Many of the stories are about the Afro-Carribean diaspora. They are not stories, not representations, that we are used to reading in Australia; it is something of a blind-spot in our literature. Yet recent increases in migration to Australia from countries such as Sudan, the Congo and Eritrea mean that Africa is becoming ever more important to our population. Please could you send some more of your writing, maybe on a different theme? Imagine if that day of the Tottenham riots was ultimately the wake-up call that got an angry black kid back on the straight and narrow?
In itself, this is no criticism: even though the politics around telling the stories of other marginalised groups are complicated and highly emotional, Clarke always writes with great empathy and with an awareness that she is bringing to the foreground people and issues that are often elided by mainstream Australia.
Asanka has fled the more than year-long civil war in Sri Lanka. He is a Tamil, a member of the persecuted ethnic minority, who was conscripted into the guerilla Tamil Tigers at gunpoint, at the age of fourteen. His morning routine within Villawood is also outlined in excruciating, humiliating detail. But there are inaccuracies or implausibilities in the story, moments when it is clear that this act of representation comes from the outside. Early in the story, Asanka is befriended by an older refugee on the boat, a man named Chamindra.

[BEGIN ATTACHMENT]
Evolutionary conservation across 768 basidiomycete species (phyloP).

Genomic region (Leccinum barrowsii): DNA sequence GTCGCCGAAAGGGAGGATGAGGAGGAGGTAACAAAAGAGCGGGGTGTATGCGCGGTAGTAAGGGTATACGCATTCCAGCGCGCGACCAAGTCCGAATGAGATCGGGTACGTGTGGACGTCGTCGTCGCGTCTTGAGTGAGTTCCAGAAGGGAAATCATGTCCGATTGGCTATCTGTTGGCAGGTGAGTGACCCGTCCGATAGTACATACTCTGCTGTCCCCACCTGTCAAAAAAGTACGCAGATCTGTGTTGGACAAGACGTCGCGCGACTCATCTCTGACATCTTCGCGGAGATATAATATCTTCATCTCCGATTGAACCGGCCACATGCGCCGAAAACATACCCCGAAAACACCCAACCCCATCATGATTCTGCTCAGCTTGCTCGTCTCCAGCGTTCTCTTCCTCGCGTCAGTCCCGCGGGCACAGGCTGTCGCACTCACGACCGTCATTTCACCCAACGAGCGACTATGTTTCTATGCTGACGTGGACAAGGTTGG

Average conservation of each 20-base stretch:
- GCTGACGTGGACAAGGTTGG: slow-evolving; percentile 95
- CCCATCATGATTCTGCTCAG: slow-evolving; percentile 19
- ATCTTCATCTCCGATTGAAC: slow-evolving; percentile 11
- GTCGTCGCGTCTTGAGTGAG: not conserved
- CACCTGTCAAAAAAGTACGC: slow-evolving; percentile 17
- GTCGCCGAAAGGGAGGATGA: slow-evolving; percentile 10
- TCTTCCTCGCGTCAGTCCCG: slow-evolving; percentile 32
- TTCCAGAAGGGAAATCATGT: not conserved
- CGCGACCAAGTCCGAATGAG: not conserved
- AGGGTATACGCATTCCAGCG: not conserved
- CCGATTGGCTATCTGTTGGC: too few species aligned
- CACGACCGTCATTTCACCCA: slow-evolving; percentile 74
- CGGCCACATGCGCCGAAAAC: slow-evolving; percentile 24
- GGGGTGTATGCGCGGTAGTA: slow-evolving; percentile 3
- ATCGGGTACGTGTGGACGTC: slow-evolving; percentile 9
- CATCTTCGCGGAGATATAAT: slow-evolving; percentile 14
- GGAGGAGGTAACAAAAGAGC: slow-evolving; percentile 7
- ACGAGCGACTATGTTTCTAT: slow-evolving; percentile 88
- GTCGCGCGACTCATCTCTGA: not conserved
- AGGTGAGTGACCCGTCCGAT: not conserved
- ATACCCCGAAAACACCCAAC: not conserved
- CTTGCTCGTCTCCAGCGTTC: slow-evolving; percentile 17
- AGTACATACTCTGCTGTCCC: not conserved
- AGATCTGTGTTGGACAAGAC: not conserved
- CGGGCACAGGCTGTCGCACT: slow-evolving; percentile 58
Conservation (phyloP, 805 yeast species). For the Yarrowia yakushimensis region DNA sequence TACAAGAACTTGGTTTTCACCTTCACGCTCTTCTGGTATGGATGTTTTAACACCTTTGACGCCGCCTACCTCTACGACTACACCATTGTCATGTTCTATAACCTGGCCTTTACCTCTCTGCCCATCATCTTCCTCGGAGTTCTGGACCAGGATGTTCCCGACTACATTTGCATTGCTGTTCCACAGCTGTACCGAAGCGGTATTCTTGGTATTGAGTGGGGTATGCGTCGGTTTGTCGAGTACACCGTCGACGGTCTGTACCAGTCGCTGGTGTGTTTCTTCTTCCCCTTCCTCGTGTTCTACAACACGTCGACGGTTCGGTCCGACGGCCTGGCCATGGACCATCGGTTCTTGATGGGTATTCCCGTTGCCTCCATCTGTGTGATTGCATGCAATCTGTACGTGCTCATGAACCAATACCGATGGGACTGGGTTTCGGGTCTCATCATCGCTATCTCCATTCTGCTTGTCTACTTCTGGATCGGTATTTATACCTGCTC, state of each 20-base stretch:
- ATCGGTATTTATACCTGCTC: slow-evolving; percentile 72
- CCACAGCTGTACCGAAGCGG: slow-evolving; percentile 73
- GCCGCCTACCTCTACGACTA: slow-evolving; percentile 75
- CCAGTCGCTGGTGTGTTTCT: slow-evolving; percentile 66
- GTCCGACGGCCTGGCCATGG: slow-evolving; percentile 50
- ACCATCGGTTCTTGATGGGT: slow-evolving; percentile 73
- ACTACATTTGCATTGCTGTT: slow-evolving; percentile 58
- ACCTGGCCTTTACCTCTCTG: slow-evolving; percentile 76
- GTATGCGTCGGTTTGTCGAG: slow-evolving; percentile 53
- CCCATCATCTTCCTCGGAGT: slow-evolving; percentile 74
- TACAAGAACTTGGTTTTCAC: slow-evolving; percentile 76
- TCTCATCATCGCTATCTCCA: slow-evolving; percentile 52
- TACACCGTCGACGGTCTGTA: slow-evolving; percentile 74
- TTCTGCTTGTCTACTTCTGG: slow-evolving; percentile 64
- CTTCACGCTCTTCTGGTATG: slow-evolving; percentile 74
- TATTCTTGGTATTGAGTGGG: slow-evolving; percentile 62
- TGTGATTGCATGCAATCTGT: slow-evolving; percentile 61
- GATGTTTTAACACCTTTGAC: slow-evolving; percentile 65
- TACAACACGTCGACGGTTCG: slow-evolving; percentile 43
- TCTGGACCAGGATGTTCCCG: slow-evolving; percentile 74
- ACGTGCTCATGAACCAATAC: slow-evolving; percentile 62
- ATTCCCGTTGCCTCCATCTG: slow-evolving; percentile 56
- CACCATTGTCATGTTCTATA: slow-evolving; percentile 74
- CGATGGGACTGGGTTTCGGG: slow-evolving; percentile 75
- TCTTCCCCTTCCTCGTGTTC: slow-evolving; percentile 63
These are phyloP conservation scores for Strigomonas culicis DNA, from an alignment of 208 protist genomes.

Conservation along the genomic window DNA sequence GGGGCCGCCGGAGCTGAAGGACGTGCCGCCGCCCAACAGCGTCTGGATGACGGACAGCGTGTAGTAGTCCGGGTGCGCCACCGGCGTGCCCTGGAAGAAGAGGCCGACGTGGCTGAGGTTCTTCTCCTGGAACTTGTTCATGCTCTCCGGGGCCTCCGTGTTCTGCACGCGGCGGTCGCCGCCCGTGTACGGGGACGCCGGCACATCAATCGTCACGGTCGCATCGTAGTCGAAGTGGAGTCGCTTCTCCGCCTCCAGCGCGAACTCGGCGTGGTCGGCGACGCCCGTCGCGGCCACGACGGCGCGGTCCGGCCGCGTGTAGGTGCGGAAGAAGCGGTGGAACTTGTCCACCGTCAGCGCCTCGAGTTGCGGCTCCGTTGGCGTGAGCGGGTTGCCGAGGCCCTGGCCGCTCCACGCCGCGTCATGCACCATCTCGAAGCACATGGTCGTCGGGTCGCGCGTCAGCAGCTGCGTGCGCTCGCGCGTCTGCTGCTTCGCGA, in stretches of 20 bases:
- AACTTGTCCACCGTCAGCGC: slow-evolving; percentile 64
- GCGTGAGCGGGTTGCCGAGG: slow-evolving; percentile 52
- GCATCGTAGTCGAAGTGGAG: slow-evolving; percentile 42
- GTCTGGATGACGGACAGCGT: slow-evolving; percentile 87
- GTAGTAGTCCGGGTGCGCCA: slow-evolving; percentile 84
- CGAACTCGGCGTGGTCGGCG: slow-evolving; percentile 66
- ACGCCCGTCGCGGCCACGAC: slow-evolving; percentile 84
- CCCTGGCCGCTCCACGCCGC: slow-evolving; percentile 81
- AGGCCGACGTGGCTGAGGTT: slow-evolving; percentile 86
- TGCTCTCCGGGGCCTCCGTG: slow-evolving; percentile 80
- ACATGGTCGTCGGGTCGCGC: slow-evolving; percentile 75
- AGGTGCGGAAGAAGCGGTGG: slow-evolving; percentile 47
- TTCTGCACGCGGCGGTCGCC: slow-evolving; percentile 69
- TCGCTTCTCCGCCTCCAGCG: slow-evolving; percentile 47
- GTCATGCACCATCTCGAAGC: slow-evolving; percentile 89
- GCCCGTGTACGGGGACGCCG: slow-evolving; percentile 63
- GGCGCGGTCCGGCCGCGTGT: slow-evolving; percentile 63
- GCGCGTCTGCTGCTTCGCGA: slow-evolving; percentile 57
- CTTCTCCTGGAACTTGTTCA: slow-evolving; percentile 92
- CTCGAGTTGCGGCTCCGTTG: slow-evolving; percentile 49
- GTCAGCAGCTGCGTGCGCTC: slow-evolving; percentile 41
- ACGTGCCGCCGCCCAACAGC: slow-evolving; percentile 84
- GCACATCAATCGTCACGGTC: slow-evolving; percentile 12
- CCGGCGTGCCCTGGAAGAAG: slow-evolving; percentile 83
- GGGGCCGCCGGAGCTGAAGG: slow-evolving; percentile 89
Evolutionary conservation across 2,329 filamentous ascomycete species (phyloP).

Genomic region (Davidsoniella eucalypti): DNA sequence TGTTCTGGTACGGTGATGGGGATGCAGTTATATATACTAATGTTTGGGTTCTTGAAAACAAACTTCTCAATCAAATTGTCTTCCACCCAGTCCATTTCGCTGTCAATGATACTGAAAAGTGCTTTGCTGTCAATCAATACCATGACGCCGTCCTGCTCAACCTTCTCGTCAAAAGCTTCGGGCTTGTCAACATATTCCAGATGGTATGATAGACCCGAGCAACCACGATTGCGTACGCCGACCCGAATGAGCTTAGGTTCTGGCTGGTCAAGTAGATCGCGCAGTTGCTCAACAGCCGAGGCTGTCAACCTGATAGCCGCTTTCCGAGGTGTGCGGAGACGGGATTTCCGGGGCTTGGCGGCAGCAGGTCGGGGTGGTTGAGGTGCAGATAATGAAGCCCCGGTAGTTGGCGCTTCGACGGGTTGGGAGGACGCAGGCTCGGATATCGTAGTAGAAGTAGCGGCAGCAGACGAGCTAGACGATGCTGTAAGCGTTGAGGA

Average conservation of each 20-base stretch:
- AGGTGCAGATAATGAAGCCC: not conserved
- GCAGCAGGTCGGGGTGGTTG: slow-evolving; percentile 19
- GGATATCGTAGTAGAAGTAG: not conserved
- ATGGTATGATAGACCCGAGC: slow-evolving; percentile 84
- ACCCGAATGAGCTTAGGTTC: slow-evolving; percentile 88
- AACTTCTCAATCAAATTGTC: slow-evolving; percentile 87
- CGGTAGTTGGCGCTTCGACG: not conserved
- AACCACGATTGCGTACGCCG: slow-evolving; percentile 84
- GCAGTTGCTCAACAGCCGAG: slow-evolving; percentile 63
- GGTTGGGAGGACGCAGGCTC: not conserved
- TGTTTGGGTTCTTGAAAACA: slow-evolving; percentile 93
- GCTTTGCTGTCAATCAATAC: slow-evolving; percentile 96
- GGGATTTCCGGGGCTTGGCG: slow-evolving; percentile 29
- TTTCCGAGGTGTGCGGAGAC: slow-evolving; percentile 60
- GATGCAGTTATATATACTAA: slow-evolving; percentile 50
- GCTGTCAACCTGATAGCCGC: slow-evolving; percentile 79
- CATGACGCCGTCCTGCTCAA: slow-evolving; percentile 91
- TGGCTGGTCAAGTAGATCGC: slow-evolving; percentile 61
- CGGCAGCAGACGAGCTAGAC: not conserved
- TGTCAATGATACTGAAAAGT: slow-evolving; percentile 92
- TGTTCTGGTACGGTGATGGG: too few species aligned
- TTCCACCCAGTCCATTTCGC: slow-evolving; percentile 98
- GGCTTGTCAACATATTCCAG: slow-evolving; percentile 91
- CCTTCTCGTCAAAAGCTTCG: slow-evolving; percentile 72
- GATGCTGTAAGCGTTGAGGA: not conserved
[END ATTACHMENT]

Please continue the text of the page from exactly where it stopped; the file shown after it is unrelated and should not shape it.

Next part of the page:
Chamindra is a Singhalese name that belongs to the majority ethnic group that governs Sri Lanka, even though the character is Tamil.
Similarly, a reference to the Dehiwala Zoo in Colombo means that Asanka lived in an area where enforced conscription by the Tigers, while not impossible, was incredibly rare. He also remembers fishing on the beach with his grandparents in Gampaha, a town that lies inland. Most importantly, the stilt fishermen that form the recurrent and poetic metaphor at the centre of the story are described as something almost mythical and no longer in existence, even though they are still a common sight: Asanka had thought they were extinct, the stilt fishermen of Kathaluwa.
He learned about them back in school. There were photographs of them in his geography book, perched atop their fishing stilts, the salt-sprayed sinew of their shiny brown muscles set against a flat blue background. It feels churlish, of course, to focus on these factual errors in a work of fiction: they are small, and unlikely to stand out to anyone less interested or invested in Sri Lanka — another place largely absent from our national imaginary.